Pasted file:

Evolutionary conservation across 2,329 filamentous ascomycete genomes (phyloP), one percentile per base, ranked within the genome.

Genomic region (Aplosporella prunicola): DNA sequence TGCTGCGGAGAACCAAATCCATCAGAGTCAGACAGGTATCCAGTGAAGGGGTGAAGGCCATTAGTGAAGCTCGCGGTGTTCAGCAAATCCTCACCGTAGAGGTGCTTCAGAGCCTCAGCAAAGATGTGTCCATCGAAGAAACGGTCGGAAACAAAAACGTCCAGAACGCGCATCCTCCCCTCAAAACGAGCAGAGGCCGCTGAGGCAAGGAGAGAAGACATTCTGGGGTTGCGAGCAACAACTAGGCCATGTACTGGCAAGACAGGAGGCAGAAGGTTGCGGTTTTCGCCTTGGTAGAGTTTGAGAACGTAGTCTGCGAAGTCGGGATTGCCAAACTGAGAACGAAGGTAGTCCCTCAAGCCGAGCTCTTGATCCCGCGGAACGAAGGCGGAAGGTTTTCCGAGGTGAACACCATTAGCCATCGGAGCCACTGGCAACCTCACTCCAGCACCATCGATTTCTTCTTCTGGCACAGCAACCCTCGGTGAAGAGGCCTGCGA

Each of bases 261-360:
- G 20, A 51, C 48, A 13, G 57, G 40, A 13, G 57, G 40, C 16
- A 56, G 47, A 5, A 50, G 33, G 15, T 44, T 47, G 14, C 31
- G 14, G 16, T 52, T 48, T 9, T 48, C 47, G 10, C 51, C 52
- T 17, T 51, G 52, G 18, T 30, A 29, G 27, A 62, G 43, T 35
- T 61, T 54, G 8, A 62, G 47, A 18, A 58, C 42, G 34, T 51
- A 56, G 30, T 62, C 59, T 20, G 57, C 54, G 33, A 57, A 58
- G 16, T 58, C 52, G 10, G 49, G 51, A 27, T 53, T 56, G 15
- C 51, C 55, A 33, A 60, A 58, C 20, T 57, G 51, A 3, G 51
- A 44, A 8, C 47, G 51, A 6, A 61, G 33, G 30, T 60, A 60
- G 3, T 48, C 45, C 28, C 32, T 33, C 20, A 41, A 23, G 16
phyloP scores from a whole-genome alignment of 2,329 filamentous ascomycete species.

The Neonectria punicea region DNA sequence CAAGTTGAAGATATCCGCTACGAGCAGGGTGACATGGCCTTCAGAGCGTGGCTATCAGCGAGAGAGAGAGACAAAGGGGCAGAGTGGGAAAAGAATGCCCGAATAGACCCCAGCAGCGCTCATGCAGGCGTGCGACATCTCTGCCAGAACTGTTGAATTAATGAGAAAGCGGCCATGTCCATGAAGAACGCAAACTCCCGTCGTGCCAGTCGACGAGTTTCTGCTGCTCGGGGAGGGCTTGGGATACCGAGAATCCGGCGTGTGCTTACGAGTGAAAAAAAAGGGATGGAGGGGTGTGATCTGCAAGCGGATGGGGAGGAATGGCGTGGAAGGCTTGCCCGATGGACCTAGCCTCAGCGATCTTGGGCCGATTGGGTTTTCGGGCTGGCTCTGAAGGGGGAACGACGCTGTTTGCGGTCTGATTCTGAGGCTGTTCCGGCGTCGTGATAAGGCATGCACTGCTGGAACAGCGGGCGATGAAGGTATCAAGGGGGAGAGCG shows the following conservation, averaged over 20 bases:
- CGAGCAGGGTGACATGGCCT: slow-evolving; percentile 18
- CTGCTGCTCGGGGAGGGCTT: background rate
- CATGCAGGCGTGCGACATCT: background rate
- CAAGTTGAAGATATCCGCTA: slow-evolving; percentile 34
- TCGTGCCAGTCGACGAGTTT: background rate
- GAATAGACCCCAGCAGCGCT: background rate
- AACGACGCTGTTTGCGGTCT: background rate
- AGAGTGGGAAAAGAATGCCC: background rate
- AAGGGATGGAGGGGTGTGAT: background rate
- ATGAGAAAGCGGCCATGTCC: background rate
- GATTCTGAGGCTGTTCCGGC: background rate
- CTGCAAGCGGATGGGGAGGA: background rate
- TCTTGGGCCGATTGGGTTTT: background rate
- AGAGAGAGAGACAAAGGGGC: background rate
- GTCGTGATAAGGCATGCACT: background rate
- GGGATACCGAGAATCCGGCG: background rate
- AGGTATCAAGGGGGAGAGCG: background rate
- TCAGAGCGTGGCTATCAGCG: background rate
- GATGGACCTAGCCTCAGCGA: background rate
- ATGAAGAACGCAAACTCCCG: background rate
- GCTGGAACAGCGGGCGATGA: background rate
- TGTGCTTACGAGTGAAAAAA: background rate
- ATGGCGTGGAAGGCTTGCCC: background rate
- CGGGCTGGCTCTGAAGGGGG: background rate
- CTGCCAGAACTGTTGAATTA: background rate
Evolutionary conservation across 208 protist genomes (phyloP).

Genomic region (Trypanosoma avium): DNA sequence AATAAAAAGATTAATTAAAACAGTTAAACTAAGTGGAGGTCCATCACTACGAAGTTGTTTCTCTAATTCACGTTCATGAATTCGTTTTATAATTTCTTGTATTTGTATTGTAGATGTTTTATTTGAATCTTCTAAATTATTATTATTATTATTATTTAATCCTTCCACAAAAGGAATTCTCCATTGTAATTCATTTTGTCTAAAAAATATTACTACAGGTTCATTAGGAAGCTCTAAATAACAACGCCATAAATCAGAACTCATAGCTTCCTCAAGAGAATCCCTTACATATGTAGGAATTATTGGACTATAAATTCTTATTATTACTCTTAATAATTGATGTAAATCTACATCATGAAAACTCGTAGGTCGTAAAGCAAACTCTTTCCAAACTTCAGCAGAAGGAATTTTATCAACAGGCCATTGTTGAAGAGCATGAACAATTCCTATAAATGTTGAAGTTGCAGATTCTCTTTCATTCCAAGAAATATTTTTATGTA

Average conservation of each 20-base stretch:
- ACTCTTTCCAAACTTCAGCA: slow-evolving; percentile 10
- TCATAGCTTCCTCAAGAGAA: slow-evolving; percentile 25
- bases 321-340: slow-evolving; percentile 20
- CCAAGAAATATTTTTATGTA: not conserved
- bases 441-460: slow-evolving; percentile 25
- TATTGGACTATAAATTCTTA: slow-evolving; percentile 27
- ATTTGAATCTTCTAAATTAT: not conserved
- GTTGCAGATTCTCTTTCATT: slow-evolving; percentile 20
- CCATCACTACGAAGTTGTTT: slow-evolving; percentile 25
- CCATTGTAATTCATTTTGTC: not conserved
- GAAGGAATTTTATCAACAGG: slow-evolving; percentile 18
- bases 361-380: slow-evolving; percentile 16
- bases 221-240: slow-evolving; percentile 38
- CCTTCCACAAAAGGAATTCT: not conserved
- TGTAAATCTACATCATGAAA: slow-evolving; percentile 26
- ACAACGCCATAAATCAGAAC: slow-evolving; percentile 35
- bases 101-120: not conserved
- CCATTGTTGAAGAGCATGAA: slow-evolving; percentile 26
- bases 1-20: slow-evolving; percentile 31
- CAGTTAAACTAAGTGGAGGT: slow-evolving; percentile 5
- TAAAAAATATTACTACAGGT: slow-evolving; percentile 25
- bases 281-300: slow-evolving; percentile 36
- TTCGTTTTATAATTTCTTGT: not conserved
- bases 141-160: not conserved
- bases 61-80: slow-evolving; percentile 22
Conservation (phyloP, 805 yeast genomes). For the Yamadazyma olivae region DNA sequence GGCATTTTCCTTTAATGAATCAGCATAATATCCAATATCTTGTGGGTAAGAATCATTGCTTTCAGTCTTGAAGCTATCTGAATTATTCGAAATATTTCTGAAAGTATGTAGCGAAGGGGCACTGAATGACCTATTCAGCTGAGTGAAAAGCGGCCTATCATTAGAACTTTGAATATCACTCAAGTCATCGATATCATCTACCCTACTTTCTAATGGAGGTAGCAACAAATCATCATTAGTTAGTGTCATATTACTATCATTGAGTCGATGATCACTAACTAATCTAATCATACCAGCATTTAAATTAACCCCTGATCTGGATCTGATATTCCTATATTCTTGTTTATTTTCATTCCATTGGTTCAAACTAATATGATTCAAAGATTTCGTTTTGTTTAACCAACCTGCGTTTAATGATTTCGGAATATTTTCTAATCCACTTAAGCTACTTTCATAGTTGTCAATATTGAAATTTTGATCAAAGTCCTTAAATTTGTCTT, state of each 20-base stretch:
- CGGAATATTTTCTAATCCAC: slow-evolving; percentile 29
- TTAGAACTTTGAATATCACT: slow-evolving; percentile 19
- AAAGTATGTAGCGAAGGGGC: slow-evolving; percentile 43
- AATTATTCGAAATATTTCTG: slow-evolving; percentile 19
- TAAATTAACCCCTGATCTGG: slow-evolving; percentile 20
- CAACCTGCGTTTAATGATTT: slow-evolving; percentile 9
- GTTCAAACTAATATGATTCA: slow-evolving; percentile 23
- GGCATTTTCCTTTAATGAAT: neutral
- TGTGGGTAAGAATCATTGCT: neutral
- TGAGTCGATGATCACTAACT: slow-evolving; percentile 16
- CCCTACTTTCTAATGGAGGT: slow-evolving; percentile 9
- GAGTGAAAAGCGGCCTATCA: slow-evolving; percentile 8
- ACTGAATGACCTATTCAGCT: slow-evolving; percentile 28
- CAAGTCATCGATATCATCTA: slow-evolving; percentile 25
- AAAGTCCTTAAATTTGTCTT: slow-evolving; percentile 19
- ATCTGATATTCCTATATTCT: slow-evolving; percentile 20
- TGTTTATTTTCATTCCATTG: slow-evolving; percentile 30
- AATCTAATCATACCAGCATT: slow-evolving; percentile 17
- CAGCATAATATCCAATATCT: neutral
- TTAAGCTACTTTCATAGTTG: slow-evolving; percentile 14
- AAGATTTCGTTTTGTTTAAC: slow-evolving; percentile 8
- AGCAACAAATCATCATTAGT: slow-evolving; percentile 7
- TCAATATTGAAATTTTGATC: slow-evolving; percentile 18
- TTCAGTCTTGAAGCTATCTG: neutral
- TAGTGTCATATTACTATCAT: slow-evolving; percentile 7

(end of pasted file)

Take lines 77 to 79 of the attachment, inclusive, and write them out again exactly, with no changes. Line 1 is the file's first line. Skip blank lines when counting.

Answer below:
- GGCATTTTCCTTTAATGAAT: neutral
- TGTGGGTAAGAATCATTGCT: neutral
- TGAGTCGATGATCACTAACT: slow-evolving; percentile 16